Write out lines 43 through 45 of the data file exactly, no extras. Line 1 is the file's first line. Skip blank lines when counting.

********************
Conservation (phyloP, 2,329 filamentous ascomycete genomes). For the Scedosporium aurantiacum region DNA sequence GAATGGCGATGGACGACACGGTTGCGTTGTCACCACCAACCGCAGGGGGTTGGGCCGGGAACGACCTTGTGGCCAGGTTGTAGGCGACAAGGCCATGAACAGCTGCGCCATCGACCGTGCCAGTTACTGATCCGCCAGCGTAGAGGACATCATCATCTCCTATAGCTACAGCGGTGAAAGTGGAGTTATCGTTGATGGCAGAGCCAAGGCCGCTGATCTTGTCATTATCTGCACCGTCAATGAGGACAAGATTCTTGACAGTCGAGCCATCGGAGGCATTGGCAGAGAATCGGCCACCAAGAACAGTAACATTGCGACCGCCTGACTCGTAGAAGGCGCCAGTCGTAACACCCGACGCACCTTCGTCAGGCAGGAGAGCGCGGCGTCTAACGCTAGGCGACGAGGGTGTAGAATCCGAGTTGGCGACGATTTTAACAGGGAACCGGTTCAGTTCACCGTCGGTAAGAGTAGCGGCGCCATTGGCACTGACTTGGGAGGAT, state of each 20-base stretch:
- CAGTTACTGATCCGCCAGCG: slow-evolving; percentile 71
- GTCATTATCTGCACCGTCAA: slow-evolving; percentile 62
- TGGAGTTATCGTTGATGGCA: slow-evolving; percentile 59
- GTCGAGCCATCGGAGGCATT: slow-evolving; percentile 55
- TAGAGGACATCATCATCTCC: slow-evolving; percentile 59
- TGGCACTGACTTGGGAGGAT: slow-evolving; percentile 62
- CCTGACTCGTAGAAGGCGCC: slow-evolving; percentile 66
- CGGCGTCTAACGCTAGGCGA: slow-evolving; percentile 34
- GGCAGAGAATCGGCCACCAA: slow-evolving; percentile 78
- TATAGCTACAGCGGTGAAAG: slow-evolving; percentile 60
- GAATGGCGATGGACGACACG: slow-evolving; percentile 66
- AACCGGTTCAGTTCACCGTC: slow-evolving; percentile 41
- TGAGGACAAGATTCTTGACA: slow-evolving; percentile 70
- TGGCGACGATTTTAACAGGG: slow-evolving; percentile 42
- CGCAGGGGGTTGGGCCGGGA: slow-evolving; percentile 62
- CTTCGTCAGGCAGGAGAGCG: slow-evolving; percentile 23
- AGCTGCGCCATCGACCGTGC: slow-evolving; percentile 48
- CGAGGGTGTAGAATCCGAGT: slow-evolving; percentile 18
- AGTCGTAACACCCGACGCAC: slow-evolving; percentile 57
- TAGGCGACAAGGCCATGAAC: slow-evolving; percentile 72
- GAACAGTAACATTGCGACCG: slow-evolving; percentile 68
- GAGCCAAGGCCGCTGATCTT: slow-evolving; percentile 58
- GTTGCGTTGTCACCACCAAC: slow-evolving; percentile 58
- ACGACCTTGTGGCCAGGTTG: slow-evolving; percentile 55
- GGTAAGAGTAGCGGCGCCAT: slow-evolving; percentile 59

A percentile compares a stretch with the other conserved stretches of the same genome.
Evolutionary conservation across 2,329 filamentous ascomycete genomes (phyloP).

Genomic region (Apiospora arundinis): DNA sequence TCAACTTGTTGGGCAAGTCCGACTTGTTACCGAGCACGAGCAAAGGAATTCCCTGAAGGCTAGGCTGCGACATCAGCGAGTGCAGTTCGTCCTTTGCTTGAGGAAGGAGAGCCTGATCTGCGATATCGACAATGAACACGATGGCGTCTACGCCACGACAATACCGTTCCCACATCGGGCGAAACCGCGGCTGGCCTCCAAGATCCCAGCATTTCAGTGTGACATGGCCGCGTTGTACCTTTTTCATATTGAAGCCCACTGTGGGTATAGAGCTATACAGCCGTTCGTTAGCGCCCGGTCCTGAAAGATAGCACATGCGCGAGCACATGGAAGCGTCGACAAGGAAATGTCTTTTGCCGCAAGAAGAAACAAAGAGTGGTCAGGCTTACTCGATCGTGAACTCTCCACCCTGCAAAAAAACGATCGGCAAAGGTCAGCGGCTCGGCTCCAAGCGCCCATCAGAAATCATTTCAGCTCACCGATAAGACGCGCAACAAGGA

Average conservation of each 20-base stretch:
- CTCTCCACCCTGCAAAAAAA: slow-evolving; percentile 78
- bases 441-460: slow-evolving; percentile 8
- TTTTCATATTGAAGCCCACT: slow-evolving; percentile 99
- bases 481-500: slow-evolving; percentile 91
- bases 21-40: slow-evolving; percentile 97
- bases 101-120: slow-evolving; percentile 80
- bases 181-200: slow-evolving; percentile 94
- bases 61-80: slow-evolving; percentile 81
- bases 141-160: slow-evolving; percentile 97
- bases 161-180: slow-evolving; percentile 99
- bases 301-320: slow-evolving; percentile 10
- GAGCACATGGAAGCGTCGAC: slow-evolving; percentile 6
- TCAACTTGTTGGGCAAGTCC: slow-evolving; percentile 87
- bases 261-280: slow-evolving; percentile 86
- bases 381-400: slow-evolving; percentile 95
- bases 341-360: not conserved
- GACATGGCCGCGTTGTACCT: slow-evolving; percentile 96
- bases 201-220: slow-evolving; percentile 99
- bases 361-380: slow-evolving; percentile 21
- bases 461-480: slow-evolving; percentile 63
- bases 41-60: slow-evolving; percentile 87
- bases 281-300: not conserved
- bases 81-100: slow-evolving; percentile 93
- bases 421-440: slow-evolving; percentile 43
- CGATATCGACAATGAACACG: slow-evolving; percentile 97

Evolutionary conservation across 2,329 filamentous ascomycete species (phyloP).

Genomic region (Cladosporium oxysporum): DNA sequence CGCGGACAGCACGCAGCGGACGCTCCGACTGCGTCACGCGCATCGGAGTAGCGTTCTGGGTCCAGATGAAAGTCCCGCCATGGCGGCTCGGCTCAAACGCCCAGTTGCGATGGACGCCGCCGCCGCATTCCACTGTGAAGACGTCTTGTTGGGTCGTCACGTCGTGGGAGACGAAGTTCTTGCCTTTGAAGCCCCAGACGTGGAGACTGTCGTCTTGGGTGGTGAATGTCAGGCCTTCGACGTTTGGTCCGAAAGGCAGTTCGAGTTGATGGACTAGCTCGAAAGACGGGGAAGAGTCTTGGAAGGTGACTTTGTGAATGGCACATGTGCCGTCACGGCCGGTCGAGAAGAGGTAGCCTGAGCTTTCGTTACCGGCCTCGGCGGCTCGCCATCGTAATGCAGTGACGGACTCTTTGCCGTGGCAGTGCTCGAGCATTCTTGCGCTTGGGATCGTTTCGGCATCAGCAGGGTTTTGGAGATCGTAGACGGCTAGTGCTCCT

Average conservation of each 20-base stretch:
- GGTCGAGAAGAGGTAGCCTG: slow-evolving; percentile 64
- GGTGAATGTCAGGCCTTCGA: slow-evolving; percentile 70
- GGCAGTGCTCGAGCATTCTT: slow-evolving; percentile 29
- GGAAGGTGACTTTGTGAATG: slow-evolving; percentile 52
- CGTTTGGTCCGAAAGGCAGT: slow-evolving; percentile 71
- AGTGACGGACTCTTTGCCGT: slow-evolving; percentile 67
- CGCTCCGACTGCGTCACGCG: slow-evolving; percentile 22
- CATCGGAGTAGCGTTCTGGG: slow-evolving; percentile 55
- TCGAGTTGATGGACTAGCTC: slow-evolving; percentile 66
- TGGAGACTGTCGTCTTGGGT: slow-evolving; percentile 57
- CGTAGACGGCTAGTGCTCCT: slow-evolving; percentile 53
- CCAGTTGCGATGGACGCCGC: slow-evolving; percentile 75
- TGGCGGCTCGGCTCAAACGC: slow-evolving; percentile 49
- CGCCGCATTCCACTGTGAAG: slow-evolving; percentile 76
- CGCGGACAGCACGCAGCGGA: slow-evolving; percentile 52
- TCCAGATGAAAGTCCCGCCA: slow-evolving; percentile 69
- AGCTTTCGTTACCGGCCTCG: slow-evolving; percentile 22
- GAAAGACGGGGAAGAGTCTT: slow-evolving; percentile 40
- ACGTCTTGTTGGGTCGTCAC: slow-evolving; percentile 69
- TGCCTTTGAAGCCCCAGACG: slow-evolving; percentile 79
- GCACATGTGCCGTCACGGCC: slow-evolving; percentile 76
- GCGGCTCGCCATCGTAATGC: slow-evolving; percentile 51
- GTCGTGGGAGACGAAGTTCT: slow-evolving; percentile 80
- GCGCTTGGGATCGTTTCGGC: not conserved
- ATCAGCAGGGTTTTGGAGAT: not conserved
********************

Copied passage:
- TCAACTTGTTGGGCAAGTCC: slow-evolving; percentile 87
- bases 261-280: slow-evolving; percentile 86
- bases 381-400: slow-evolving; percentile 95